If you combine the usually emotive topics CSR attempts to better manage with the scale of the audience afforded by social media you arrive at a potent communications vehicle. One of the best current examples is that of Timberland’s Earthkeepers movement; a strategic alignment of authentic brand values, CSR and social media. Here the successful global brand have married an obvious connection to the outdoor environment served by their products to an engaging marketing campaign, online stakeholder dialogue forum, CEO attended conference calls, online quarterly reporting of CSR performance, inspiring videos, Facebook group and much more.
In summary: CSR + social media = increased accountability and a new chapter of opportunity.
Tips to get the most from CSR and social media
  • Share don’t sell – CSR communications are best used to build brand trust, not to sell. Aim to be an educator or a facilitator. What have you learned on your CSR journey that may benefit others?
  • Listen – Both social media and CSR are about ongoing dialogues not monologues. You will learn something.
  • Have a strategy – Have clear objectives and a robust plan like any other investment decision.
  • Start internally – Work with your keenest audience first, your employees. Make sure they understand your CSR vision before you aim for the rest of the world.
  • Be painfully honest – Being completely transparent may not feel comfortable in a competitive world but it will add tangible value. People buy from those they trust, not because they’re sold to.
  • Shout – Businesses can feel wary of shouting about the CSR successes they have. Greenwash needs to be avoided, but be proud and bold!
  • Engage – CSR is an agenda full of passion stirring topics. Authentically tap into these with good intentions and you’re on to a winner. Aim to inspire.
  • Network – It may sound obvious but use social media to network. Find CSR minded new customers, suppliers and employees.
  • Crowdsource – Social media provides a fantastic conduit for ideas. Use your audiences to help solve social & environmental problems.
  • Killer-app – Why not build a smartphone application or online game that helps a social or environmental issue aligned to your core businesses values?
  • Ask – CSR is a wonderfully uncompetitive and sharing community, so ask for help. Twitter especially is a great place for research and to network with hashtags like #csr, #sustainability, #susty, #socent (social enterprise), #green and #ecomonday, etc.

What do you think is the most effective social media platform?

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This article originally appeared on My Customer.com


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Author: David Connor (2 Articles)

David Connor is the Founder and Managing Director of Coethica, a UK based Corporate Social Responsibility consultancy that also specialises in encouraging and supporting smaller business (SME) in innovative CSR engagement. David is an entertaining and passionate CSR strategist, speaker, educator and writer now spending more time than he should immersed in social media. He has worked with organisations of all sizes from corporates to pre-start ups, social enterprises and charities all across the globe. His varied career background has covered technology, retail and sport with eight years at Everton Football Club in the English Premier League that also included a term as Manager/Coach to an England disabled football team. David can also be found on Twitter as @davidcoethica, through his blog, on Facebook or for more information head over to LinkedIn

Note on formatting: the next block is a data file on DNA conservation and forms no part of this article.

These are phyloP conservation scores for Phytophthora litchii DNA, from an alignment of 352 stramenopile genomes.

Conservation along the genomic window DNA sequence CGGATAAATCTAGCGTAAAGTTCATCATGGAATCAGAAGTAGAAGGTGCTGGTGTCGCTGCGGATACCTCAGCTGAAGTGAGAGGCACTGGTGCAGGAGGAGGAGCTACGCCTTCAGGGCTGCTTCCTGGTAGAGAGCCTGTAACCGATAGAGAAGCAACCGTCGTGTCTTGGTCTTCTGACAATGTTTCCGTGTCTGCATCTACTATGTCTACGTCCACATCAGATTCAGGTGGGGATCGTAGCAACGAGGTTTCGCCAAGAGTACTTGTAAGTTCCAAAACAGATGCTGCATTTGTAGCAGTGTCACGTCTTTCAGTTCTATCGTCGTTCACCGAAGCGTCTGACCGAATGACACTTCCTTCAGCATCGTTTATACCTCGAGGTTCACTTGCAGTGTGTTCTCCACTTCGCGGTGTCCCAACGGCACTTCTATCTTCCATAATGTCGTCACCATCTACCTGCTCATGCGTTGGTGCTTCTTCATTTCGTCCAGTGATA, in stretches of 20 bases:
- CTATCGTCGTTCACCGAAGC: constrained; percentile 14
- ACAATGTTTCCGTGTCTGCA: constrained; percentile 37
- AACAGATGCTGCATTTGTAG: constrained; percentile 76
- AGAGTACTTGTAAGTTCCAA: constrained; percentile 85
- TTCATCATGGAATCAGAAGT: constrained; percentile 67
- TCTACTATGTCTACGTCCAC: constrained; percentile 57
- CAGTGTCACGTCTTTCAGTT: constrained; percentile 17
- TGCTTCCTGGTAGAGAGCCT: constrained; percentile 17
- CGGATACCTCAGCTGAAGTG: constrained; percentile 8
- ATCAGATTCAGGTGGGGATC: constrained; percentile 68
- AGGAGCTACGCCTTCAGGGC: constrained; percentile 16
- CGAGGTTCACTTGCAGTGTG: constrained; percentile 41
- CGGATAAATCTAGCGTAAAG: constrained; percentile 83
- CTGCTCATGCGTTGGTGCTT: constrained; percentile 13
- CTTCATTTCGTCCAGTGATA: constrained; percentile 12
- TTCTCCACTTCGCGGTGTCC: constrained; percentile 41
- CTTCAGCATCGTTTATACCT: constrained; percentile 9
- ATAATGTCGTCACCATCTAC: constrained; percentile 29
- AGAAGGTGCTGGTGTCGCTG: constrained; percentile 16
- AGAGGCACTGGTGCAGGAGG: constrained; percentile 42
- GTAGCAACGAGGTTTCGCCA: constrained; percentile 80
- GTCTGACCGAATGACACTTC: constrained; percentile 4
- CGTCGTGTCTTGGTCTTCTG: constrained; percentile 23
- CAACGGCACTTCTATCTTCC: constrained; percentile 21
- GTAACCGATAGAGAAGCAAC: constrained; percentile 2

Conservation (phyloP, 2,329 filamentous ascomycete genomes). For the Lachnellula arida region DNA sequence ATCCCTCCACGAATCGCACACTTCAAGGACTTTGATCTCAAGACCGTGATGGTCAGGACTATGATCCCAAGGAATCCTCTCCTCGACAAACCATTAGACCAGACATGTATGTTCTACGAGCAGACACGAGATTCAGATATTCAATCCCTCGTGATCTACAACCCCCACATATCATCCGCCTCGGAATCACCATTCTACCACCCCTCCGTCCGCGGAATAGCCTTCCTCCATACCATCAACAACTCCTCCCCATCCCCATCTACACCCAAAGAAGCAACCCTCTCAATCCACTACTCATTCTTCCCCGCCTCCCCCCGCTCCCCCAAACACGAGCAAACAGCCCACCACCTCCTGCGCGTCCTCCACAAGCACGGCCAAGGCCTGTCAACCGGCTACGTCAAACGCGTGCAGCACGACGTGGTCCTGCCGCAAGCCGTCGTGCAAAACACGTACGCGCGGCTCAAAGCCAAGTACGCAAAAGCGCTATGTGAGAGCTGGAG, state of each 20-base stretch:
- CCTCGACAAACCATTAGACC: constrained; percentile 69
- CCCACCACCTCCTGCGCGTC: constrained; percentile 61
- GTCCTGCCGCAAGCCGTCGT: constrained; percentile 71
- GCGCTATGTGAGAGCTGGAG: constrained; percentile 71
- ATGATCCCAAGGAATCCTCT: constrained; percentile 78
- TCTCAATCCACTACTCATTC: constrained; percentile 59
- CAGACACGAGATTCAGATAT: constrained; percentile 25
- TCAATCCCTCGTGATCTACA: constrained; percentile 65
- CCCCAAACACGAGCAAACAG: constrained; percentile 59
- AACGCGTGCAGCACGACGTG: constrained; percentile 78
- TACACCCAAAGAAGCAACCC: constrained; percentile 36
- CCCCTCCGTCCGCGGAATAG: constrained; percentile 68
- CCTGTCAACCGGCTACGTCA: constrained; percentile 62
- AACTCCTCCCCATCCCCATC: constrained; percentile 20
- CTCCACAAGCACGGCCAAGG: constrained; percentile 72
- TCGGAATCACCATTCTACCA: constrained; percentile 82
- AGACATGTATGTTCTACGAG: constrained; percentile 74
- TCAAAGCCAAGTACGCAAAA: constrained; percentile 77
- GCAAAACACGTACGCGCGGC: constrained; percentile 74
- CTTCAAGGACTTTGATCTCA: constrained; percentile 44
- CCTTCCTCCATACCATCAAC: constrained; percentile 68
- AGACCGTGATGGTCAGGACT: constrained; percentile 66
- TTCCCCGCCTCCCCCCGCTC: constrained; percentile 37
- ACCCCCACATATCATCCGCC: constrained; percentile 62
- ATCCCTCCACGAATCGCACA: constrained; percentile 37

• http://www.thinkresolutions.com Keith Johns

    I agree wholeheartedly with your take on how important communication is for a company that is engaged in true social responsibility. CSR, by whatever name, broadens the focus of an organization and incorporates that kind of thinking throughout the organization, resulting in efficiencies, risk mitigation, increased productivity and other benefits. But if nothing is being said about it… it may as well be a tree falling in an empty forest.

    I hope your readers will understand, however, that CSR should not be a “program” or “project” but a way of strategically viewing all aspects of the organization. Communication – whether traditional or social media – is where the connection is made between the organization and it’s stakeholders. The line, “At its heart CSR is about communication” is a bit misleading because, at its heart, CSR is about a way of doing business. It is a way of doing business that contributes not only to a more ethical business model, but arguably a more competitive and profitable one.

    Here, BP can be shown as a good example of how great communications (surrounding their environmental and social programs and improvements) had built a reputation of an energy company with a certain amount of ‘green’ credibility. All that was unmasked with the Deepwater Horizon collapse. A communication strategy must be built on a solid foundation of actual CSR accomplishments and, preferably, organization-wide thinking.